Google's Project Tango wants to map the world with smartphones
When Google agreed to sell Motorola to Lenovo for $2.91 billion, the sale agreement did not include the Advanced Technology and Projects group which has pioneered biotech security and the Project Ara modular phone. Today, the group unveiled its newest effort, called Project Tango, which has incredible implications for mapping and augmented reality.
Project Tango is a specially designed smartphone with dual rear cameras - a 4MP camera and a motion sensing camera - a depth sensor, and two "computer vision processors". That may not sound like much, but the system can measure and map the 3D space around it, which is pretty impressive. According to Johnny Lee, the leader of the Project Tango team, the "sensors allow the phone to make over a quarter million 3D measurements every second, updating it’s position and orientation in real-time, combining that data into a single 3D model of the space around you."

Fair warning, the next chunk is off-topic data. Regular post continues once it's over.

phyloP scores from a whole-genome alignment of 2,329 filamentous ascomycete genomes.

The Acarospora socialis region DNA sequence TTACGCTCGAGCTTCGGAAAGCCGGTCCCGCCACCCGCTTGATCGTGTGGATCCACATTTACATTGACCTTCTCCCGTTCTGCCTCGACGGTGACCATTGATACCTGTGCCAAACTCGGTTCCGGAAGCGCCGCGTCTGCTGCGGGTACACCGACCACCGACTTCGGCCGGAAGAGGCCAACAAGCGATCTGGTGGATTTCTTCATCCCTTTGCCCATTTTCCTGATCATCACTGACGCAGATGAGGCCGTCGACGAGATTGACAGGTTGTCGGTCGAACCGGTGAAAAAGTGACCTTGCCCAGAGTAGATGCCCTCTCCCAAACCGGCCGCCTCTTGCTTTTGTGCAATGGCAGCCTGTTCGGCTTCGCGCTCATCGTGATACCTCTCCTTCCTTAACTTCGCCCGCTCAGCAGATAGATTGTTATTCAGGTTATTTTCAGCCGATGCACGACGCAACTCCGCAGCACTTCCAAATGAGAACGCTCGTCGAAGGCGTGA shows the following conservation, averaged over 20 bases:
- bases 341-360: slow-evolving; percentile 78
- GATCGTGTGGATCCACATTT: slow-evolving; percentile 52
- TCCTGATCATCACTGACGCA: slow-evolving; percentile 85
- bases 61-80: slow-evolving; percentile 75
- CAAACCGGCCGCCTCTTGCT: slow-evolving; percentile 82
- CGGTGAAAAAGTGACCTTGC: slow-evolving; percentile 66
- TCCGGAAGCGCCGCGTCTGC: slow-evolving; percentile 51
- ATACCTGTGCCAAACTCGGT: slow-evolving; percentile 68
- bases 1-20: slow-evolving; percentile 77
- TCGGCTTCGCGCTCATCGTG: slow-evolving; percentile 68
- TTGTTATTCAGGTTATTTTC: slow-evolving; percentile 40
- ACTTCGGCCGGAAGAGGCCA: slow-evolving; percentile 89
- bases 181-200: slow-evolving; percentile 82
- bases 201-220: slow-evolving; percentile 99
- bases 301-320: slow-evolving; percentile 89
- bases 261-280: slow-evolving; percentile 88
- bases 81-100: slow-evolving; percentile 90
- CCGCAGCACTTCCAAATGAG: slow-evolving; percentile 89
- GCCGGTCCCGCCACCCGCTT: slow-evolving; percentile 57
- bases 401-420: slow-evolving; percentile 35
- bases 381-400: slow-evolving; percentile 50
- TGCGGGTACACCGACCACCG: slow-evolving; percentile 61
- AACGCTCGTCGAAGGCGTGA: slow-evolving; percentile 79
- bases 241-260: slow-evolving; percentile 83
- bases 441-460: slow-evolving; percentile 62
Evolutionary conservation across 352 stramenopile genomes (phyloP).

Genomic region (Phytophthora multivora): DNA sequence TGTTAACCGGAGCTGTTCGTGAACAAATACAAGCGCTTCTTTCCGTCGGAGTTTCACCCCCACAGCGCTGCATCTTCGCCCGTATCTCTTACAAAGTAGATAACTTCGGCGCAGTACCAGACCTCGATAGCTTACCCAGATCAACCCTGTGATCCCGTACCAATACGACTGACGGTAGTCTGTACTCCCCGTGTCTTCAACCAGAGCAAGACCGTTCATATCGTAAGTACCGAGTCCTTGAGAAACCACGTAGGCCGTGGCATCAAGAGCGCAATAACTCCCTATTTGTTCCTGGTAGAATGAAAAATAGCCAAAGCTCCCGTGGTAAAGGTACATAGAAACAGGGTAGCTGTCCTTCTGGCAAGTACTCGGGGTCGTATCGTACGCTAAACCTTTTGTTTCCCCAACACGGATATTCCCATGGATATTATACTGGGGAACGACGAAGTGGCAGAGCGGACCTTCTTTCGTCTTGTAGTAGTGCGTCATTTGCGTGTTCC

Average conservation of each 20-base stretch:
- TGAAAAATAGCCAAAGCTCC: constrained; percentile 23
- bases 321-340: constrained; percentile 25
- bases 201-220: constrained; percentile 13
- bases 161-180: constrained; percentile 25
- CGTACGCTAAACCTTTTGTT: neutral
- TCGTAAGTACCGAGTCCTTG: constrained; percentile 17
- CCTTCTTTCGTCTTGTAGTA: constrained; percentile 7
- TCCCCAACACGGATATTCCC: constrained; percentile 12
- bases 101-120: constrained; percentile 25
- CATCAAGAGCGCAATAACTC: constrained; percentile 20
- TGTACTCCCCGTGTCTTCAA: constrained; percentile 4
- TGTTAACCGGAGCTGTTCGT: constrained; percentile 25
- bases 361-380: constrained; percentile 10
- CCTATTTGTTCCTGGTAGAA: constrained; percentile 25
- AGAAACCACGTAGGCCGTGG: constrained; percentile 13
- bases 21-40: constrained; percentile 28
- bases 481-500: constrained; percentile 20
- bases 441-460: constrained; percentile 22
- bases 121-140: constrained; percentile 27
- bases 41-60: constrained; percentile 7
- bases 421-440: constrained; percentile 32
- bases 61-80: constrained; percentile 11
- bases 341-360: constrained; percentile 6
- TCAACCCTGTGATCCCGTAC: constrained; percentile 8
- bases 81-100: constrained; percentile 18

The obvious potential for this project is in navigation. If Google can map the entire world, inside and out, it would be able to offer extremely precise directions, which the team mentions in regards to helping blind people find their way around. It would mean very granular directions both indoors and outdoors going off-road, which isn't something Google does yet. The project would also have huge implications for augmented reality, because you'd be able to overlay information on a 3D model of the world rather than a flat image.
Google has produced 200 Tango devices and will be distributing them to developers in order to see what other use cases can be created. The technology is still in the very early stages though.